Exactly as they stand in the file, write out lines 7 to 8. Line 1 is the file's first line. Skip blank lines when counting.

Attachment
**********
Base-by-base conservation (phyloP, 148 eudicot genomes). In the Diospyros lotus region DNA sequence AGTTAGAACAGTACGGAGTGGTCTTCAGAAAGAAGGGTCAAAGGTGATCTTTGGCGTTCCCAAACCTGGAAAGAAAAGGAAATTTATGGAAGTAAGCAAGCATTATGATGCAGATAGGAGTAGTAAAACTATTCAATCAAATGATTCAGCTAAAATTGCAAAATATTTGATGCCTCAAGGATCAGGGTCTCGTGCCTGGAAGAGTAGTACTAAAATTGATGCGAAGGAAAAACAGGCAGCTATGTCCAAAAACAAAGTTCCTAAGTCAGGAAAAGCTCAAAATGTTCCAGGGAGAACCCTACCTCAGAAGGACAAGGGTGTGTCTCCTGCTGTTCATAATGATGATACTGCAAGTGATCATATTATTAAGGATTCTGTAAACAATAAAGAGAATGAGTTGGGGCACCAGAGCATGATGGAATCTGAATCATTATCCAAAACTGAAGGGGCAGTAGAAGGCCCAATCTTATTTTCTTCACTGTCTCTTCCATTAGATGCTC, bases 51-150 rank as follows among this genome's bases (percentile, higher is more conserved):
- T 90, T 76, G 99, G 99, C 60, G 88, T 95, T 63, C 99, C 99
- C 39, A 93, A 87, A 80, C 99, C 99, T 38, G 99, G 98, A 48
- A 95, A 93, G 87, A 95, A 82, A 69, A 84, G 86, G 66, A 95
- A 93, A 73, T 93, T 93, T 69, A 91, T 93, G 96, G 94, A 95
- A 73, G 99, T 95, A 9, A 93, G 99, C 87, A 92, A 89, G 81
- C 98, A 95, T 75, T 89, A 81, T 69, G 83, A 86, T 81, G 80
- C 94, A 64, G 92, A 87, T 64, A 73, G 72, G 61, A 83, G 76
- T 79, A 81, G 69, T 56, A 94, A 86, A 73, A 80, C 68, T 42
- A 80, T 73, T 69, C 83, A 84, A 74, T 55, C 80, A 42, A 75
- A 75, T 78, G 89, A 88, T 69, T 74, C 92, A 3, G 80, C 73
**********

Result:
- C 98, A 95, T 75, T 89, A 81, T 69, G 83, A 86, T 81, G 80
- C 94, A 64, G 92, A 87, T 64, A 73, G 72, G 61, A 83, G 76